• Vol. 26:1 numbering based on publication date and numbering of subsequent volumes. The volume itself contains no printed volume number.
  • Vol. 27:1 numbering based on likely publication date and numbering of subsequent volumes. The volume itself contains no printed volume number or date.
  • Vol. 37:1 is printed as “vol. 37:2.”

    Other notes
  • Walter Lockwood’s essay in vol. 25:1 lists him as RCR’s editor in 1963 and 1964. Volumes 1, 2, and 3 contain no printed staff information.
  • Vol. 7:1 contains sections on Nigerian poets and Black poets.
  • Vol. 8:1—East Lansing poets
  • Vol. 9:1 consists of ten posters in a manila envelope.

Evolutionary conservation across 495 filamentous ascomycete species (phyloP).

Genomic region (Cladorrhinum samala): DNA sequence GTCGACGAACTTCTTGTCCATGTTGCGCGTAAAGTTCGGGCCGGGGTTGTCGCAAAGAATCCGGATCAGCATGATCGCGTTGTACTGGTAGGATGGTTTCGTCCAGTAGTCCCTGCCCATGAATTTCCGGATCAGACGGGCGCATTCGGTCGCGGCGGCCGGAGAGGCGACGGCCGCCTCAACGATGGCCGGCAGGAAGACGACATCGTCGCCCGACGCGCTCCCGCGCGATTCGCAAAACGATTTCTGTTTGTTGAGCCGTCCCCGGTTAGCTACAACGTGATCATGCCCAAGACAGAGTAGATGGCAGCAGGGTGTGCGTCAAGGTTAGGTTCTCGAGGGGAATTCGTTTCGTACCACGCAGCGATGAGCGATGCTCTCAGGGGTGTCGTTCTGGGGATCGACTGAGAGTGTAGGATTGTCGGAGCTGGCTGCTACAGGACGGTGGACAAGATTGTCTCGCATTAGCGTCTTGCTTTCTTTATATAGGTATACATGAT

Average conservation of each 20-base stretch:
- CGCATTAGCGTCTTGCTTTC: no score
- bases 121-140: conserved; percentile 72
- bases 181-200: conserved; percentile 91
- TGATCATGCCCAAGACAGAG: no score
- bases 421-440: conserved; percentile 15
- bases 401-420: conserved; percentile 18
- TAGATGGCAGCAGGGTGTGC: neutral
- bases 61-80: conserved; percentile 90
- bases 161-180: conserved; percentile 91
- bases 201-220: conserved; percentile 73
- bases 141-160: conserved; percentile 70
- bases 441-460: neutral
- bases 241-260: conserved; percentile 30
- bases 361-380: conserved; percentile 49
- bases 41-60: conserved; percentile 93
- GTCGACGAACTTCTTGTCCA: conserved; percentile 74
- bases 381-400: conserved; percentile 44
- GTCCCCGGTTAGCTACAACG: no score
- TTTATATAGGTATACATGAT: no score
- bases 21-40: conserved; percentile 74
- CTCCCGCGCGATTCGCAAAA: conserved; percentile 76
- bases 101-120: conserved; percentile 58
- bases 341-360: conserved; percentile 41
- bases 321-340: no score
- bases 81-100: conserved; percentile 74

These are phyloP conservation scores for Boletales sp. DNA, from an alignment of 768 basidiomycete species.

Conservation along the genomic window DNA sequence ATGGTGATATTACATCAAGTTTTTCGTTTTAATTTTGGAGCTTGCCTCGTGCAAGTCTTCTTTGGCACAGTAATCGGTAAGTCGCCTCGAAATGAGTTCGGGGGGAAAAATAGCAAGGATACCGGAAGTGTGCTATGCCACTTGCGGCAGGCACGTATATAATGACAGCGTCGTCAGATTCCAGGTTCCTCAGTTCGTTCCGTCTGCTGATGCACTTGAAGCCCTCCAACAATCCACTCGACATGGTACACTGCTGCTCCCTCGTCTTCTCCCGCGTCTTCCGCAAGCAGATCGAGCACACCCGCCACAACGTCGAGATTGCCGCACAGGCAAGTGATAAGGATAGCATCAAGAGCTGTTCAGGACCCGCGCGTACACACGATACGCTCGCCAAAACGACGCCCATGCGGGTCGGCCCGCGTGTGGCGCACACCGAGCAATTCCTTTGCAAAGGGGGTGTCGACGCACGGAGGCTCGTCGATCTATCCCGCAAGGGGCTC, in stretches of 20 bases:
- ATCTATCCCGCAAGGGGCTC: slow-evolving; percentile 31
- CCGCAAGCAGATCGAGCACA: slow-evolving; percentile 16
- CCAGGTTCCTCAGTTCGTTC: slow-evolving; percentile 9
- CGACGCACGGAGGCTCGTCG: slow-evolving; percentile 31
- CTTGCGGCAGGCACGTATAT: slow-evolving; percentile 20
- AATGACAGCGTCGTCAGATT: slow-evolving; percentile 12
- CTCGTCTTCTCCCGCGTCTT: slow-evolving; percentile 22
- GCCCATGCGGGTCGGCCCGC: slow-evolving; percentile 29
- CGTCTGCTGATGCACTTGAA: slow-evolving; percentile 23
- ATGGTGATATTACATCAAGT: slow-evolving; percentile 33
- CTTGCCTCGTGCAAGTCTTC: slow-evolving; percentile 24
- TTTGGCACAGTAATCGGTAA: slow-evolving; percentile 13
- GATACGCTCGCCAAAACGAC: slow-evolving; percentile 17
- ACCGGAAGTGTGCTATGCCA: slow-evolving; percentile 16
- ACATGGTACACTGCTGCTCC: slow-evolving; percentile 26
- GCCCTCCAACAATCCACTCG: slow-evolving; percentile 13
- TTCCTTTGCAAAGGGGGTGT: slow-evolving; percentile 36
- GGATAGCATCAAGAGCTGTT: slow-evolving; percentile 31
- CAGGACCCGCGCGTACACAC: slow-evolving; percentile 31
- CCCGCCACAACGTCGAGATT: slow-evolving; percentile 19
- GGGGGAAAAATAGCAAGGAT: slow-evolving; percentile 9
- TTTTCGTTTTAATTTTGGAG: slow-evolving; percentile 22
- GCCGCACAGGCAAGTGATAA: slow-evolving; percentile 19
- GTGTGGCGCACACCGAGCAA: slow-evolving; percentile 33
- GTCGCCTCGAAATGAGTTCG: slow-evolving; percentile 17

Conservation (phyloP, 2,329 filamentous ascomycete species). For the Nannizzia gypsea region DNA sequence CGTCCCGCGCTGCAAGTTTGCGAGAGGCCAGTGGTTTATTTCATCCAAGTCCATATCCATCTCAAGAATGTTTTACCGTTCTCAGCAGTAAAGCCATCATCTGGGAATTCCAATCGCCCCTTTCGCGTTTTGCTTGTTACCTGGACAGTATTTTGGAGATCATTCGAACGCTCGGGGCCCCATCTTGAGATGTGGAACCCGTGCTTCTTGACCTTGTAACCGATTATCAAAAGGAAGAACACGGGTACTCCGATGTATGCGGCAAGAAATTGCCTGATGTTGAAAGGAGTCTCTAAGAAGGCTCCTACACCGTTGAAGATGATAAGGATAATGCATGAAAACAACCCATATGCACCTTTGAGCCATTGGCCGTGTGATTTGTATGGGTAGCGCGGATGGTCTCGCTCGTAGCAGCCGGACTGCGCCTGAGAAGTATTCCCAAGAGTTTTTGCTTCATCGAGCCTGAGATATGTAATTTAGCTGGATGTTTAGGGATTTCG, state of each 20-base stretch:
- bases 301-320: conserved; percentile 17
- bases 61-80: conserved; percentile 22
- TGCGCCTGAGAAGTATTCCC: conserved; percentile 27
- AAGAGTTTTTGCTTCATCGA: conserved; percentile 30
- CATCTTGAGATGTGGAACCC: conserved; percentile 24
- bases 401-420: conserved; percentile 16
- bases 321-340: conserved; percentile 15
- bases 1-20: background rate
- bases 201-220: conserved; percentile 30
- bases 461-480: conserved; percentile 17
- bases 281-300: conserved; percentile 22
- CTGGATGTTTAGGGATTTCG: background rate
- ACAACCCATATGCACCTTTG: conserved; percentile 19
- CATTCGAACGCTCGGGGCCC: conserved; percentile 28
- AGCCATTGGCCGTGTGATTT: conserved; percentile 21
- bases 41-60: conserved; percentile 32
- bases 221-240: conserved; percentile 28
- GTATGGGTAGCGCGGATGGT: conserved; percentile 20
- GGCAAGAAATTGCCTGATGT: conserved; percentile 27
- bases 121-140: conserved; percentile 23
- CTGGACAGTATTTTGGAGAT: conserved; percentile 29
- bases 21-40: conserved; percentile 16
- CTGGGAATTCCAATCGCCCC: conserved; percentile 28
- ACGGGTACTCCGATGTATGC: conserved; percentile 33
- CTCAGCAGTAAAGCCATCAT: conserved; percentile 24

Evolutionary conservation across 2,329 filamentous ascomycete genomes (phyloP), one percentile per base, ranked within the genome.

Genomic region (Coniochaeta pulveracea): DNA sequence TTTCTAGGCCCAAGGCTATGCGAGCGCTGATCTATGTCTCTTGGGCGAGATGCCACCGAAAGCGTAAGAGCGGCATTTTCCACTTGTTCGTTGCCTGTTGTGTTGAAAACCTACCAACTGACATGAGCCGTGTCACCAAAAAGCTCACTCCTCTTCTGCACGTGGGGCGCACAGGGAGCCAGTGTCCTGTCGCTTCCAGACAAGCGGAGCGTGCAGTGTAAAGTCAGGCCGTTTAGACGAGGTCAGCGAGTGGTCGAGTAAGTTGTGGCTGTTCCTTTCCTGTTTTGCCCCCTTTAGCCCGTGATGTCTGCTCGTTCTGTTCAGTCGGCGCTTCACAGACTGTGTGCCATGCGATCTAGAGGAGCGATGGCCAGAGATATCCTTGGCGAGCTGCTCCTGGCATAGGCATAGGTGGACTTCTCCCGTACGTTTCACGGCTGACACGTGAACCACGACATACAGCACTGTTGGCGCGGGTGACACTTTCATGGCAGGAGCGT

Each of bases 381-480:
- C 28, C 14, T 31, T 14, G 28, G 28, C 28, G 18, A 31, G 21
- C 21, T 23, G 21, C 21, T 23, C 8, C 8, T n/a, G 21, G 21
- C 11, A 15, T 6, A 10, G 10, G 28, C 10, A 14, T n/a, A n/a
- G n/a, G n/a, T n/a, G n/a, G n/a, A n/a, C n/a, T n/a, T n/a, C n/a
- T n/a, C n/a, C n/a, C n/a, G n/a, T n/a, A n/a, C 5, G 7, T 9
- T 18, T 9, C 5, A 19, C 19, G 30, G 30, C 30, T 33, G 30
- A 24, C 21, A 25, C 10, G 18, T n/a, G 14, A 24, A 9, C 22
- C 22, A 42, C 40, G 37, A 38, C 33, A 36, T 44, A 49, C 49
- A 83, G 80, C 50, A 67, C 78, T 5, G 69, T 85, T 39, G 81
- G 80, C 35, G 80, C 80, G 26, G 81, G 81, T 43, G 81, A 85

• Billboard issue likely appeared in 1974 following vol. 9:1
  • Vol. 9:3—Women write
  • “The Post Card Mysteries is a special publication of Red Cedar Review and represents Volume 10, Issue #1 of that magazine. It was edited by James Kalmbach, designed by Dennis Pace, and illustrated by Gene Stotts. The book is part of our continuing experimentation with new forms for the small press magazine that has led us in the past to place an issue on a billboard over Grand River Avenue in East Lansing, and a small homage to Al Drake whose energy sustained RCR through many issues and changes in personnel until his resignation as advisor two years ago. Beginning with Volume 10 Issue 2/3 we will return to our regular magazine format.”
  • Vol. 10:1 is the first perfect-bound issue.
  • The 25th anniversary issue, Vol. 25:1, is fold-and-staple binding and echoes the design used in vols. 1, 2, and 3. Vol. 25:1 contains notes on RCR history by Albert Drake, Jim Cash, Peter Nye, Etta Abrahams, Maury Crane, and Walter Lockwood.